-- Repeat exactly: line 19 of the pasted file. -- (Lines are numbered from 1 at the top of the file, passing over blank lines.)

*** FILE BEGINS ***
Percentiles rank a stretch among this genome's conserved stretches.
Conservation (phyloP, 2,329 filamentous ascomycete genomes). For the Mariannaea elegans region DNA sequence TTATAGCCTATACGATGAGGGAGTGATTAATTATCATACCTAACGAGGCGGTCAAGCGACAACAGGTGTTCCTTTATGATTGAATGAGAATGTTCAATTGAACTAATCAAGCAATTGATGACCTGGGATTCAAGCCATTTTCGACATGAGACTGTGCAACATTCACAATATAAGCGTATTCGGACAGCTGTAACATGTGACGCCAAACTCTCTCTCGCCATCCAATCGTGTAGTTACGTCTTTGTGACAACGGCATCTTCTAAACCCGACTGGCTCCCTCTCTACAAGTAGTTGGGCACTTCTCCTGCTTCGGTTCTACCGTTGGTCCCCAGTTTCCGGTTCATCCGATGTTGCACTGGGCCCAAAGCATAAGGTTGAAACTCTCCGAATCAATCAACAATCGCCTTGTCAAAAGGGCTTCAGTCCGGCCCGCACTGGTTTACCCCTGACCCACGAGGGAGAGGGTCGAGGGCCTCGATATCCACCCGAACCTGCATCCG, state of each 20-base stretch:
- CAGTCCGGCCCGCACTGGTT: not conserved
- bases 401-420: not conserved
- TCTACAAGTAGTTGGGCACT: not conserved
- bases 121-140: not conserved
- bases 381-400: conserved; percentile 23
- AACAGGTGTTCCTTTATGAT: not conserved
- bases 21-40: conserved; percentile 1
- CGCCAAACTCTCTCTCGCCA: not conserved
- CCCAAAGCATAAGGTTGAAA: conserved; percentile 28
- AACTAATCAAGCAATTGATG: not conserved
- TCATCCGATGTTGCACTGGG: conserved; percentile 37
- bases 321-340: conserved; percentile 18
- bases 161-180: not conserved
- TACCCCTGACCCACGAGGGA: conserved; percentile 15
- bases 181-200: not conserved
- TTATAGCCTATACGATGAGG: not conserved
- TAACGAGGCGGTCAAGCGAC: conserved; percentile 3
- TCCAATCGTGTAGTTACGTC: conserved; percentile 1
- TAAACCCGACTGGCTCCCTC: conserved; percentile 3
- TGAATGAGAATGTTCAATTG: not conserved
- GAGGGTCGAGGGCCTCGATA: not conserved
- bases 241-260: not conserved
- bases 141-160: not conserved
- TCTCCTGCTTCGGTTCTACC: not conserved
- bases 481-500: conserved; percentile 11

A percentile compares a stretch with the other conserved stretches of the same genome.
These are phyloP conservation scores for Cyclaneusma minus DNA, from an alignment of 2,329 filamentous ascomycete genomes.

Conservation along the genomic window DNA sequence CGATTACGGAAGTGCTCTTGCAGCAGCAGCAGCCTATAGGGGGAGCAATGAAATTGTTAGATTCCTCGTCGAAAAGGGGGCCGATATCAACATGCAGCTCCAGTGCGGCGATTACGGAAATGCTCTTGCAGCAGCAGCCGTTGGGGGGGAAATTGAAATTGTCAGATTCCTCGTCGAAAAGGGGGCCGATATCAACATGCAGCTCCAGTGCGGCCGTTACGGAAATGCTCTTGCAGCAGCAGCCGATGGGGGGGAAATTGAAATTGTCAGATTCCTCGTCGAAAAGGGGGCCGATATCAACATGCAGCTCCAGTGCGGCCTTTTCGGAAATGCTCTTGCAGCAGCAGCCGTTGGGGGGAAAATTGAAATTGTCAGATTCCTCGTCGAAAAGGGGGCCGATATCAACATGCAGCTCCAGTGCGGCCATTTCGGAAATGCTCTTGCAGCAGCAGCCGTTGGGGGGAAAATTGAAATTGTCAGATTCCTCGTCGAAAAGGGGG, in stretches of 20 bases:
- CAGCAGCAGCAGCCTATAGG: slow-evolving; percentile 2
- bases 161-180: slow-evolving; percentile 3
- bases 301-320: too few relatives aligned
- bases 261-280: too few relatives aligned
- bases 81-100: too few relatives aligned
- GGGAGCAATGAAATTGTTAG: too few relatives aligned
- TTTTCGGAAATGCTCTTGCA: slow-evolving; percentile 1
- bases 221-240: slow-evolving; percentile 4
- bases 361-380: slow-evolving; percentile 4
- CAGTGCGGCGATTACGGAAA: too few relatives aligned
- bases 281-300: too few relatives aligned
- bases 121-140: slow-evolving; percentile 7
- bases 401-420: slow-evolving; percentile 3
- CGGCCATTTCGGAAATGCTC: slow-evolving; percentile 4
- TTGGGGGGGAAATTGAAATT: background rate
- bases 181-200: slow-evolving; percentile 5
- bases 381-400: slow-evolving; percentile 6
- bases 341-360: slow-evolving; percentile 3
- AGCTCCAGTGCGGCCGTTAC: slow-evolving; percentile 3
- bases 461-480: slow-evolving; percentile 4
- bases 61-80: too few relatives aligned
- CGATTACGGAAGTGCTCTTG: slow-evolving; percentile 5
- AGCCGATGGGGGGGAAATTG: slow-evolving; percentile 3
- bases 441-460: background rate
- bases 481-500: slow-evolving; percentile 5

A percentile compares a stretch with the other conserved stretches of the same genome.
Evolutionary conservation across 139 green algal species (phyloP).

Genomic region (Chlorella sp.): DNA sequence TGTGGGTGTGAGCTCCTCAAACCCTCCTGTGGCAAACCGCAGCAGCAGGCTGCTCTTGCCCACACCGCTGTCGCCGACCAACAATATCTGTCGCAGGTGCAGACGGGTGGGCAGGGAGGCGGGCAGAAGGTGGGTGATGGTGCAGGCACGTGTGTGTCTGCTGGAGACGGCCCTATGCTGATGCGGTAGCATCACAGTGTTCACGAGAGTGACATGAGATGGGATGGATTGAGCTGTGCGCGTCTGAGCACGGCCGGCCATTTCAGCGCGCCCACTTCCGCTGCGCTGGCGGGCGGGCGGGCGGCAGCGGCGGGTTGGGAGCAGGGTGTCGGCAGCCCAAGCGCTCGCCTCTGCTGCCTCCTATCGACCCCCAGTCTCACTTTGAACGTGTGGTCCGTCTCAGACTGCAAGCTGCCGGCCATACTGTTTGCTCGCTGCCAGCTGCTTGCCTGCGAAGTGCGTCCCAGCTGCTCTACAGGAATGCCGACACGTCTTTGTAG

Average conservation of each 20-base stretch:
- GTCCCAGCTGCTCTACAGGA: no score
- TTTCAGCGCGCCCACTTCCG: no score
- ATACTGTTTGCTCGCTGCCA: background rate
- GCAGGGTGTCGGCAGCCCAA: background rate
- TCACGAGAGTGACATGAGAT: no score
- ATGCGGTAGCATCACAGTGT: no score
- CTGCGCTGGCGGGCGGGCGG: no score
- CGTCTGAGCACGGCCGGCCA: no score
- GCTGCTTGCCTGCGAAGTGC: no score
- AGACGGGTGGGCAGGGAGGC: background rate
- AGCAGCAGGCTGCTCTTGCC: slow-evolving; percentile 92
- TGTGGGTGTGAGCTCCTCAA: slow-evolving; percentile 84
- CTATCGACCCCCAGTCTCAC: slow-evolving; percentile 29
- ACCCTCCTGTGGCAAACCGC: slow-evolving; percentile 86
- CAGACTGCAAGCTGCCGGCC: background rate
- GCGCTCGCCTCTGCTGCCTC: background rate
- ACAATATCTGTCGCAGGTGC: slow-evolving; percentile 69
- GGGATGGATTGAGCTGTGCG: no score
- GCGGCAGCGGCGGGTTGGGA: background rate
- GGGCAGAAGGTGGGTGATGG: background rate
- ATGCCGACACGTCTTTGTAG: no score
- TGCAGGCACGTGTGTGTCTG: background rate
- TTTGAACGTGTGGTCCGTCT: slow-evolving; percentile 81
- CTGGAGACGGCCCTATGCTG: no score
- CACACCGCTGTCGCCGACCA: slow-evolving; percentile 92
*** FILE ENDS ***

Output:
- TAACGAGGCGGTCAAGCGAC: conserved; percentile 3